How to Choose a Stand Up Paddle

VideoMay 03, 2013

Choosing the right paddle to propel your SUP board makes a tremendous difference in your paddling experience. The more often you paddle, the more important it is to pick the best one for your style of paddling.

Nicer paddles mean lighter swing weights and stiffer blades. A stiffer shaft and blade efficiently transfers more of your paddling energy to the water. These features lead to longer, better paddling sessions. Depending on your paddling style, that could mean more exercise, more fishing, more shoreline exploring, more wave surfing or more rapid running.

To illustrate the importance of swing weight, take the broom and shovel test. Stand on a chair and hold a household broom as you would a paddle. Take “paddle strokes” for ten seconds on each side, then switch to a garden shovel. Feel the difference? Now imagine how that difference would add up in a long paddle session.

Paddles with aluminum shafts and plastic blades can work for the infrequent paddler. However, if you paddle often, upgrading to a fiberglass or carbon-fiber paddle is a smart investment. A better paddle isn’t that much more expensive, and you’ll paddle farther, tire less quickly and smile more often.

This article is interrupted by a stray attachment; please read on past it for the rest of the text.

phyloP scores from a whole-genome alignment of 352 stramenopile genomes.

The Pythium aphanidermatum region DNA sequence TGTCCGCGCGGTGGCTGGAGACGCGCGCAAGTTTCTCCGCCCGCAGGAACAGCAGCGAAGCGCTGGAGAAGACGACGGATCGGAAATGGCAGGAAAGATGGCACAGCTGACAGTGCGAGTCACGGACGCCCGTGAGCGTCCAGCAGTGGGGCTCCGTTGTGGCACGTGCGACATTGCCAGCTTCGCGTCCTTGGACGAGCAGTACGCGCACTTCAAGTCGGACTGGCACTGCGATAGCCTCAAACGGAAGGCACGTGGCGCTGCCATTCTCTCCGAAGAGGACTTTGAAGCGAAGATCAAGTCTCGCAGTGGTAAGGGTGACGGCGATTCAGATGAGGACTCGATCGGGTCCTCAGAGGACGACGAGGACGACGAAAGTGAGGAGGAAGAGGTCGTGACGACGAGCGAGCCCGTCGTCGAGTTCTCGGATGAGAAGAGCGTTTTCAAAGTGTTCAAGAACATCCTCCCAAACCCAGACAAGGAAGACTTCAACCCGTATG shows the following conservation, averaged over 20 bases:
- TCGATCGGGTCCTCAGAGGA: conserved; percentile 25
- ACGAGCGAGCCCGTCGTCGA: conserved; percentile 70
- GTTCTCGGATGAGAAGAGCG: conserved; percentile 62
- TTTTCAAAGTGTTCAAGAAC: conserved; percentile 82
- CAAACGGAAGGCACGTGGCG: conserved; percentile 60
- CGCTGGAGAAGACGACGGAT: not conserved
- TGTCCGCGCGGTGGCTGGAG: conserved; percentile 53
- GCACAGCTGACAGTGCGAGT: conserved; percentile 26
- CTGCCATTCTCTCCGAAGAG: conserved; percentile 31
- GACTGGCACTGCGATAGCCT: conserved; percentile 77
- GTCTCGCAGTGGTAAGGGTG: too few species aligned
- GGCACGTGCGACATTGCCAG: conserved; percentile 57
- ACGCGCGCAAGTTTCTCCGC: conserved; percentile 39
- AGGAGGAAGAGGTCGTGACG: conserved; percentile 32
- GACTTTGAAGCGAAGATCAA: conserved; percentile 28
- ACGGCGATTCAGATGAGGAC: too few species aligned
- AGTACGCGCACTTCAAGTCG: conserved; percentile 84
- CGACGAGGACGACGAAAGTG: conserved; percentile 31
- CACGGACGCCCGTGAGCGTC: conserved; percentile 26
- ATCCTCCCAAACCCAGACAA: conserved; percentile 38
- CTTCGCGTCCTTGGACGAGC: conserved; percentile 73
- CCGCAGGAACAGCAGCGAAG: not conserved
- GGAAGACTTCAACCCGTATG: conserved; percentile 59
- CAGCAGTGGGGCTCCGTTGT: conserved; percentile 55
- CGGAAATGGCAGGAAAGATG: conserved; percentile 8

Paddles with fiberglass shaft and blade are rugged and your first choice for whitewater paddling where you’ll encounter rocks. They’re also great for deep water paddling, but carbon-fiber shaft and blade paddles, which are lighter and stiffer, excel here.

Blade size and shape is also important. A smaller, narrower blade is best for dynamic surfing and turning. But since they’re easier on the joints and let you paddle with a faster cadence, they also work well for flatwater paddling. A larger, wider blade puts more power into a lower-cadence stroke.

Choose paddle length for your type of paddling. For touring, fishing or fitness paddling, look for a paddle that’s about 10"–12" longer than you are tall. For river running or surfing, a slightly shorter paddle works best — approximately 8" longer than your height. A longer paddle provides a longer, stronger stroke for flatwater, while a shorter paddle enables the quicker, shorter strokes needed to navigate more challenging water. Adjustable-length paddles are great for all paddling styles, plus they can be used by people of different heights.